Wednesday, August 1

Jacob Collins

Over the course of the past year or so, I have been following the work of the artist Jacob Collins. He is one of the leading practitioners of Classical Realism and the dean of two art schools that, like his paintings, harken back to a bygone era of apprenticeship, craftsmanship, and beauty. His work is extraordinary. His commitment to raise up a whole new generation of fine artists is even more extraordinary. And this from a very young man!

I first became aware of Collins when he staged a spectacular one-man show at the prestigious John Pence Gallery.

Then I read a fascinating interview in the New Criterion.

My interest was further peaked when I read a profile of the artist and his wife, author Ann Brashares, in the New York Times.

Then, this past week as I read a MSNBC piece on the impact of Evangelical Christians on the arts--featuring the inscrutable abstract work of Makoto Fujimura--I was struck by the strange paradox of the loud and garish publicity of Modernity standing over and against the quiet substantiveness of Christendom.

15 comments:

Scott Head said...

Dr. Grant,

In your opinion, how do we as Christians handle art that holds dear the Platonic/Greek ideals of the human form as the standard of beauty as opposed to a more orthodox aesthetic as outlined by some Christians. I mean that what is good, beautiful and true seems like it would conform to all scripture in terms of modesty and what we hold as ideal.

Looking for your thoughts on this issue, since I respect your opinion but am a little surprised by the artist you highlight. I don't pretend to not endorse academic art, and am indeed a fan of artists who attempt to embrace the traditional academy and atelier model, but where does the nude figure figure into a Christian art appreciation if we do not hold a Greek ideal of form?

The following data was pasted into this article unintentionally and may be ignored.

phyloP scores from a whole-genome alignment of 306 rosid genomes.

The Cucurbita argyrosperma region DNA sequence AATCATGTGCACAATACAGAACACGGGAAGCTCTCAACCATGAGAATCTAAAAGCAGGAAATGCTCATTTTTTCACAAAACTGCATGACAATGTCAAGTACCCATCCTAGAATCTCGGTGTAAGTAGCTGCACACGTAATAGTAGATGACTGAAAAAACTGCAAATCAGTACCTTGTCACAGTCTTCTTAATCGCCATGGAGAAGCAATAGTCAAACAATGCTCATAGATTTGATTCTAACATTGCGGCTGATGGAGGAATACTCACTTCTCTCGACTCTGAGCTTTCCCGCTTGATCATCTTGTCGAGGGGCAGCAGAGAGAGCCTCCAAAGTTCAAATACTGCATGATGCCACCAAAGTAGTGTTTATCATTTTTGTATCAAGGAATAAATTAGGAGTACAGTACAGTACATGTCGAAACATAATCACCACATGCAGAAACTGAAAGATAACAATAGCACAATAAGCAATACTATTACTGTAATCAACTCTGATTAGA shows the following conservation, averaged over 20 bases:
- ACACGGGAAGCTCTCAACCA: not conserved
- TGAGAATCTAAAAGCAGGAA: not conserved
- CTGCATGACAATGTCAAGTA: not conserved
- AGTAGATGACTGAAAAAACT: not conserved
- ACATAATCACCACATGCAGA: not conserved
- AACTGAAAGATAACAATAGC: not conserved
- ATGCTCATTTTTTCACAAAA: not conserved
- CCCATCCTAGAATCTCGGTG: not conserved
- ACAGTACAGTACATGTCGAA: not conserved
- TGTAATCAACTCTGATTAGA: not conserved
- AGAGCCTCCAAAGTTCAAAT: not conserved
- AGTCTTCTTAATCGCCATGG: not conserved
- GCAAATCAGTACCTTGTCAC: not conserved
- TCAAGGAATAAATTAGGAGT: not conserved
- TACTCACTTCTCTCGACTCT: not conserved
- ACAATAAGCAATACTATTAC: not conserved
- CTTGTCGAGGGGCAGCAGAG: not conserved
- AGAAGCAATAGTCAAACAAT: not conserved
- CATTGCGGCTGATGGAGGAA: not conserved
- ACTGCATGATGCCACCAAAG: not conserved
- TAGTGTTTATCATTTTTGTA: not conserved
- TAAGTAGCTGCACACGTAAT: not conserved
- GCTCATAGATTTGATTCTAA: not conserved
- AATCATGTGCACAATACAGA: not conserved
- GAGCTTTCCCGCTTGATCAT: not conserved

George said...

Scott: I think you're right. When we look at artists in the past who had a more thorough and consistent Biblical worldview, both the Platonic and the Aristotelian tendencies of classicism diminish dramatically. Take for instance the work of the Dutch Masters or the Hudson River School. The human form poses particular difficulties because it is itself a remarkable and glorious aspect of Creation. Alas, our own thinking has been skewed so grotesquely by both Modernity's Bacchanalian Aesthetic and Antiquity's Apollonarian Aesthetic that we are often left us with only a pornographic context for the nude form. And of course, neither of these Nietzschean categories are in the least bit Biblical. The bottom line is that artists like Collins struggle, often without clear moral guidelines from a church too long divorced from the arts, to find their way alone.

Johnny! said...

My struggle is not necessarily with the nude figure in a painting, but with trying to find a place for the acceptability of the Christian artist uncovering the nakedness of a person to whom he isn't married, or uncovering his spouse's nakedness to the rest of us. And then I wonder if there's a weirder issue of him coming up with a nude figure out of his own head. At the same time I don't want to embrace a "Victorian sensibilities" prudishness, to use Wilson's term. Any thoughts there, Dr. Grant?

Brian said...

Good question Johnny! I've been struggling with this as well. Is there any room or reason for the nude figure in the art of a Christian? My particular medium is photography. I've seen some really great nude photos. Then I've seen photos that I don't consider nudes but photos of naked people. I don't know if I can concretely define the difference. Painting, to some extent, might well be quite different as the image can come from the mind rather than the literal. However I don't know that there is a difference there for the Christian.

I'm very interested in your thoughts!

Scott Head said...

Thanks for addressing it Dr. Grant, I struggle with understanding the bounds that God has established within which we are to enjoy his revelation in his created order and the beauty inherent therein. Being saturated in a culture that has perverted that order and made that perversion normative, it is difficult to grasp a Biblical view of the arts in regard to the human form while still surrounded by so many influences. I tend to err on the side of caution, knowing that, personally, my 'cultural' saturation of the past has tainted my perception. While God restores, sanctifies and heals the mind, scars seem to be permanent. How does God-honoring art re-capture all that is good in creating after our Creator, when we have demolished our perception of His creation so drastically? That rhetorical question may not have clean answer.